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Eighteenth-Century Studies 37.2 (2004) 331-334

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Shaking the Spheres:
Public and Private Lives of Women

Earla Wilputte
St. Francis Xavier University

Elizabeth Eger, Charlotte Grant, Clíona Ó Gallchoir, Penny Warburton, eds. Women, Writing and the Public Sphere, 1700-1830 (New York: Cambridge University Press, 2001). Pp. xii + 320. $59.95.
Linda Veronika Troost, ed. Eighteenth-Century Women: Studies in their Lives, Work and Culture. Volume 1 (New York: AMS Press, 2001). Pp. xi + 356. $89.50.
History is never as neat, and the participants in it never as separate, as theorists would like to make them. Now the existence of the spheres—the private and the public rather than the crystalline—and their gendered construction are [End Page 331] being questioned by feminist scholars. The primary aim of Eger's collection of twelve essays is to challenge Jürgen Habermas's model of the new public culture figured as predominantly male with women firmly entrenched in the private realm. Noting that "[t]here remains a danger that [women's] work is understood as occupying its own sphere of values" (2-3), Eger's volume examines the range and diversity of women's participation in eighteenth-century culture. The first section of the book offers two particularly fascinating studies of "Women in the Public Eye." Markman Ellis's essay on coffee-women juxtaposes The Spectator's reforming vision of the coffee-house with contemporary views of it to show "a more complex model of social interaction than that proposed by Habermas" (32). Rather than a space for masculine sociability, "the coffee-house proposes a fractured sociability riven by significant gender difference" (32-3). Ellis shows how the female proprietor is a subversive figure who "retains some of the worrying power of the whore" (38), "disrupts the coffee-house's sense of its own prestige and status" (39), and whom The Spectator aimed to eliminate. Caroline Gonda's essay examines the media spectacle surrounding accused parricides Mary Blandy and Elizabeth Jeffries; Irish beauties Elizabeth and Maria Gunning; and the penitent prostitutes of Magdalen Hospital. Her study of public reaction to these women leads Gonda to ask the questions that have always plagued women's participation in the world: "Is the 'public sphere' in some sense always already a stage, and therefore an improper space for women or a space only for improper women? If 'bad women' are 'necessarily public,' are all women's public appearances shadowed or tainted?" (66).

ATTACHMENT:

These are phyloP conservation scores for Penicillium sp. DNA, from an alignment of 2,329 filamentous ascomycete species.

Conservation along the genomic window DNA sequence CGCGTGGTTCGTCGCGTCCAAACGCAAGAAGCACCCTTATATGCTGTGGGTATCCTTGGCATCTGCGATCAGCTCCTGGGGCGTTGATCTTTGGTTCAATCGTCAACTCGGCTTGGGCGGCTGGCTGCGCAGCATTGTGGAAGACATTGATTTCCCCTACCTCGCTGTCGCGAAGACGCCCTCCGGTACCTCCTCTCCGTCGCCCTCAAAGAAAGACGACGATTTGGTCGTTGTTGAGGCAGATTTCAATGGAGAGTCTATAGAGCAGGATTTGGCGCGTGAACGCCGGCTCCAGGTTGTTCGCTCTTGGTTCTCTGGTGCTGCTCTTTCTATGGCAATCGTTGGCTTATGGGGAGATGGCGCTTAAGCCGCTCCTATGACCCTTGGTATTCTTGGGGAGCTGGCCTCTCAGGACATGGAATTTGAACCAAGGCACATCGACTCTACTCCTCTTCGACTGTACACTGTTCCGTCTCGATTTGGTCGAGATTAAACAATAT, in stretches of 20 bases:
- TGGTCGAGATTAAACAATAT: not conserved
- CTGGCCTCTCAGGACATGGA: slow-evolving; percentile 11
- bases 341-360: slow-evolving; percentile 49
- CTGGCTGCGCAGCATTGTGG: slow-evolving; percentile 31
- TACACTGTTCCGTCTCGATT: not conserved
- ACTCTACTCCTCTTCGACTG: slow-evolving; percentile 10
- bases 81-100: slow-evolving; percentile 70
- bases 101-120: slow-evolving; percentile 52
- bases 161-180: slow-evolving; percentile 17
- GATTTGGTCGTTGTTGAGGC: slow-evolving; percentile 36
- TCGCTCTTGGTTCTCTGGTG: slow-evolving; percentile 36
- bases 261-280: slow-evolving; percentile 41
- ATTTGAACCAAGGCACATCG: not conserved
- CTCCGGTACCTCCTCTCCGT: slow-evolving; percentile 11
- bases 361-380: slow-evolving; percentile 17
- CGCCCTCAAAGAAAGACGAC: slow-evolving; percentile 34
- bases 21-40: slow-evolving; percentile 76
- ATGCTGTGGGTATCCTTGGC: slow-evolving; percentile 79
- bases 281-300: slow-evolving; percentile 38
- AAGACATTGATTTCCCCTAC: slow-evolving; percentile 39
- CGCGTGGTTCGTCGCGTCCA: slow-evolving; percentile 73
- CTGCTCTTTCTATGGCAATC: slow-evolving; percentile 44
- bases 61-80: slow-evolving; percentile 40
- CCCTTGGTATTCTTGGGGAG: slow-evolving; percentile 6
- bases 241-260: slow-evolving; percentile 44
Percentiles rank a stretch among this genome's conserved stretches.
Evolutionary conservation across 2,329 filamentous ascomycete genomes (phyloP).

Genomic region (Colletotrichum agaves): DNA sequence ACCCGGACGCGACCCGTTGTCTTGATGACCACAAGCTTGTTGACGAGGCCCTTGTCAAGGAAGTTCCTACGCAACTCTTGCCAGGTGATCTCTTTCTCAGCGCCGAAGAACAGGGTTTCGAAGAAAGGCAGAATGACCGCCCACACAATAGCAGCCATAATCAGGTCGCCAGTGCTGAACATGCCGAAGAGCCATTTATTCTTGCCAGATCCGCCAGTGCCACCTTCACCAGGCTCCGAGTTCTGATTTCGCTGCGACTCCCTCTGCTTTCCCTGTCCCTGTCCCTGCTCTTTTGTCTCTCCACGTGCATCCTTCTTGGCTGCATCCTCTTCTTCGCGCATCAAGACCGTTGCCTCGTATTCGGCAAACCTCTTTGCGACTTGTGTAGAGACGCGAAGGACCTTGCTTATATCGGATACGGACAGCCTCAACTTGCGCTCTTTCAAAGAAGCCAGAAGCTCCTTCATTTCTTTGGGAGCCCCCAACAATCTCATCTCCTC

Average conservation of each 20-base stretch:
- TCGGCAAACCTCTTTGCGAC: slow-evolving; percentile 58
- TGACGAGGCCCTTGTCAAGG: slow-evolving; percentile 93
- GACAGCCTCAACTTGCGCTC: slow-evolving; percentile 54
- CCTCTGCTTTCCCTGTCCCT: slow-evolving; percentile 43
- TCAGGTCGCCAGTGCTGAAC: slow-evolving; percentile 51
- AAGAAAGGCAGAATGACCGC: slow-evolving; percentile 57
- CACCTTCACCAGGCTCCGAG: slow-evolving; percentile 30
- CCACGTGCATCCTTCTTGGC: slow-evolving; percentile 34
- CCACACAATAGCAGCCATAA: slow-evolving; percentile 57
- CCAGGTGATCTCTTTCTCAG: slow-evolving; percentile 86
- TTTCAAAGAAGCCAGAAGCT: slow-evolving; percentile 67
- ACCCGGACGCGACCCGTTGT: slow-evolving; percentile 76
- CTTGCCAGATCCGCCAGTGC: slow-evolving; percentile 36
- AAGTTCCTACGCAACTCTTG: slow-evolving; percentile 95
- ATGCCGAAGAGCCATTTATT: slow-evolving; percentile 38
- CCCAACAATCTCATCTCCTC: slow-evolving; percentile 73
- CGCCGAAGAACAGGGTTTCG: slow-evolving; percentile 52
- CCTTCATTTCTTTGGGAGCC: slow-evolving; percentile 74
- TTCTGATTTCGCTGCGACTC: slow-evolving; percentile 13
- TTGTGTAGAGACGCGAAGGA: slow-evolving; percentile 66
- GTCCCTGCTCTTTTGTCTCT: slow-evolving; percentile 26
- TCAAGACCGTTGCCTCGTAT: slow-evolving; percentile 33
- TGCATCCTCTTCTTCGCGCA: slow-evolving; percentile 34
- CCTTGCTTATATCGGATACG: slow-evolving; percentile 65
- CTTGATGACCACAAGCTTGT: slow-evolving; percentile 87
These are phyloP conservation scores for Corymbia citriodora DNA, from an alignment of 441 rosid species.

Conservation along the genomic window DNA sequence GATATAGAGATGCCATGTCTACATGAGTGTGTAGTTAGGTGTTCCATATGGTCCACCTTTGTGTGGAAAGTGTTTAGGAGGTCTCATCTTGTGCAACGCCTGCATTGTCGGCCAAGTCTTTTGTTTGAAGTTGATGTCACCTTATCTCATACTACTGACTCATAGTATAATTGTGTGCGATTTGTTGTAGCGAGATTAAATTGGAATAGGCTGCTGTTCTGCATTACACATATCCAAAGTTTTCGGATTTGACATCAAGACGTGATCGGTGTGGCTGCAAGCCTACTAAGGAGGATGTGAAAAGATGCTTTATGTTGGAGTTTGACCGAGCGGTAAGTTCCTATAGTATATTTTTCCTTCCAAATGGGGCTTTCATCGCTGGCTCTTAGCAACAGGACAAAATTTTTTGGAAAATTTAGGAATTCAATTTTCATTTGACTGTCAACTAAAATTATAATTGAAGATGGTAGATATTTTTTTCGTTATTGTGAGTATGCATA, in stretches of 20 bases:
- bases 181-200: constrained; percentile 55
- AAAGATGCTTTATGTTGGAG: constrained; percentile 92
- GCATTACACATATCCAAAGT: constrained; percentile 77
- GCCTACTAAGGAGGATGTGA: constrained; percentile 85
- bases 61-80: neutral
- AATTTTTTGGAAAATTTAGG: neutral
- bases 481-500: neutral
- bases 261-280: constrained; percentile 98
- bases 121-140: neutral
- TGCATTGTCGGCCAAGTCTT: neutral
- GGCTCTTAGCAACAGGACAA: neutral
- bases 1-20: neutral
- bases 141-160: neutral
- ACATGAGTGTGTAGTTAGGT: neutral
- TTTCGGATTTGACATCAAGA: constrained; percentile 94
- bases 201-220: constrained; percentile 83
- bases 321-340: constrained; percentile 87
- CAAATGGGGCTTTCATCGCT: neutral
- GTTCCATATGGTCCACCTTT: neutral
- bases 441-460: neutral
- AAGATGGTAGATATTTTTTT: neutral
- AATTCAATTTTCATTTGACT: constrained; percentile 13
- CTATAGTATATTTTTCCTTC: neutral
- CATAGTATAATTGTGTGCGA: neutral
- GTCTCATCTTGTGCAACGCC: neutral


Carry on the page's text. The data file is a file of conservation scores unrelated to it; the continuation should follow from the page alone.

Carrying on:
While part one presents the cultural anxiety caused by women's perceived performances in the public sphere, the essays in part two, "Consuming Arts," address representations of women in art (Grant; Eger) and reconstructions of femininity in relation to the marketplace. In a compelling study of the slavery debates, Kate Davies explores feminine sympathy for the abolition movement through Wedgwood's cameo pin and sentimental, anti-slavery poetry until abolition became tainted with "the luxury of feeling" (142). The "purely human" had to dissociate itself from the marketplace through the "self-sacrificing act of generosity" in ladies's abstention from sugar at the tea-table (144).

Part three, "Learned Ladies: From Bluestockings to Cosmopolitan Intellectuals," focuses on particular women's attempts to negotiate social prescriptions for femininity in the public sphere with their own desire to participate in it. In his essay that begins this part, Gary Kelly methodically summarizes the "social, ideological and political context and content of bluestocking feminism" (163). The section includes essays on Catharine Macaulay, the republican historian who could not control the "problematic dynamic between her [History of England] and its reception" (Wiseman, 192); Maria Edgeworth and her ambiguous reactions to French revolution author Stéphanie-Félicité de Genlis (Ó Gallchoir); and Helen Maria Williams's translation of Alexander von Humboldt's Personal Narrative in which she aimed for a balance of 'male' reason and 'female' imagination for a "form of discursive hermaphroditism" (Leask, 227).

The last section, "The Female Subject," is the most disappointing, not for any fault in the essays, but for the inevitable sense of dénouement after the exhilaration of women...


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